Before Butanda, like a builder, could master the skills of laying lesson by lesson, the blocks of knowledge to build a solid foundation in young minds, he had to work tirelessly to fix the problem areas in his own base.   

After flirting with a few different majors, Butanda reintroduced himself to Spanish while in college and fell in love with his native language. He quickly learned that his Hispanic heritage did not absolve him of the challenges of the coursework.  

“Speaking two different languages is not only changing words from one language to another,” he says. “It implies changing your entire communication system from Romance to Frankish, and I realized I didn’t know as much as I thought.”  

After earning a bachelor’s degree in Spanish and double master’s degrees in Spanish and Translation and Interpretation, Butanda spent several years teaching, including as an instructor at the Police Academy in Brownsville and an adjunct professor at the university. It was here that he encountered freshmen college students who, like himself, were registering for remedial courses because they were unprepared for college.  

“I saw this year after year, and unfortunately, most of these students ended up dropping out of college within one to three semesters,” he explains. 

With his own unfortunate experiences – only graduating from high school because his teachers had low expectations based on his Hispanic background – fueling his passion, Butanda walked through the doors at IDEA with more than plans to celebrate and share his love for his Hispanic heritage through language. He wanted to ensure that every student he was privileged to teach was adequately prepared to succeed in college.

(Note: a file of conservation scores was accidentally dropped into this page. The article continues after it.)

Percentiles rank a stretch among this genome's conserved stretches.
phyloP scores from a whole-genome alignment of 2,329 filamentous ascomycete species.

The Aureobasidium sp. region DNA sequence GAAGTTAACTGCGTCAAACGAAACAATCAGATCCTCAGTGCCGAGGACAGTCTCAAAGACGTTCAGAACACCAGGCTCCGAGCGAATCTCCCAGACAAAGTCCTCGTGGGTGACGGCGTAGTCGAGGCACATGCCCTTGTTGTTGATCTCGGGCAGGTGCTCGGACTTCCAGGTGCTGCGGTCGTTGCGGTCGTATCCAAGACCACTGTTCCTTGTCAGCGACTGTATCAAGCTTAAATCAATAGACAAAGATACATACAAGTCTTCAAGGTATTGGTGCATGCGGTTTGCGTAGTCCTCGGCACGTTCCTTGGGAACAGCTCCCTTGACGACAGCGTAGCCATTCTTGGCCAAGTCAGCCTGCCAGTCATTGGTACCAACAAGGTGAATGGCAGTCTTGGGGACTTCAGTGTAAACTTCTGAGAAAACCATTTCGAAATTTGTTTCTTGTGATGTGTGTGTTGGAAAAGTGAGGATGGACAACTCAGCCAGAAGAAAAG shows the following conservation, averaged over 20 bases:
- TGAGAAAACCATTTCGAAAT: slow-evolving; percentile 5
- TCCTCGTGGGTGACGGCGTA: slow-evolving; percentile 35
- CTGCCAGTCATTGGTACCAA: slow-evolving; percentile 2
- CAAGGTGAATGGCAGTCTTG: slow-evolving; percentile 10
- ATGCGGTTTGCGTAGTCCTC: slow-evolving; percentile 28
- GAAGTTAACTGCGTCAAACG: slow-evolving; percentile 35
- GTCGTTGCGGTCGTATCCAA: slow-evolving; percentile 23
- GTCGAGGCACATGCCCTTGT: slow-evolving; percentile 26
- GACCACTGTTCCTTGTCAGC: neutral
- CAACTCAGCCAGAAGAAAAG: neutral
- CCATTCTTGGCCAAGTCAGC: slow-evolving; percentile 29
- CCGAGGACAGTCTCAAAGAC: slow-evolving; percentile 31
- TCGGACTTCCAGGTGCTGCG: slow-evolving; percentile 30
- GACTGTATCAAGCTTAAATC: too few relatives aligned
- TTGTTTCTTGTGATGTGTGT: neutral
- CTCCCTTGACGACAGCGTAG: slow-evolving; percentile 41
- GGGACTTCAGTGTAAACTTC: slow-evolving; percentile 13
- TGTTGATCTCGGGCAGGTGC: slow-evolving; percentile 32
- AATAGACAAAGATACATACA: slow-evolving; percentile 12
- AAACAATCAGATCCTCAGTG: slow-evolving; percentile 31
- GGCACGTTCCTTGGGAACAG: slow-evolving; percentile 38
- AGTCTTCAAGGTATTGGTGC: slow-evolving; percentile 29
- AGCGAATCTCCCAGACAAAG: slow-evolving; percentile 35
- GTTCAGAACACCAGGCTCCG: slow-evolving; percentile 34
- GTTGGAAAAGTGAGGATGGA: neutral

IDEA’s tried and true teaching model could not have been better suited for him. The goal is to challenge every IDEA student and hold them accountable to the highest standards. 

Whether teaching middle or High School AP Spanish, Butanda’s methods for success remain the same. And the proof reflects in the competitive AP test results of his students.   

“We need to challenge students and hold high expectations because that is the key to success,” he says. “It is what they will encounter in college, in their careers, in everything.”  

Over the past few years Butanda’s students have received nearly perfect test scores, but the real success story lies within Butanda’s life and cultural lessons he passes along to his students.   

“It is important for my students to understand their roots, their language, and their culture,” he says. “If we don’t know where we come from, we don’t know who we are.” 

He often reminds his students, “This is your time and your place.  You must reach your full potential to honor the sacrifices your parents have made to provide a better life for you.  Education is the way for us to fully impact our communities and control the narrative. It is now!” 

Watching his students progress in learning his first language keeps Butanda grounded and gives him even more of a sense of pride and a greater appreciation for his heritage and upbringing, especially during Hispanic Heritage Month.  

“Celebrating Hispanic Heritage Month is an opportunity for us to celebrate our contributions to society; to showcase the value of our hard work and dedication and reflect on the responsibility that lies ahead for the new generations,” he said. “We must continue fighting for future Latinos and Latinas to not be limited by their roots but to be inspired by them.”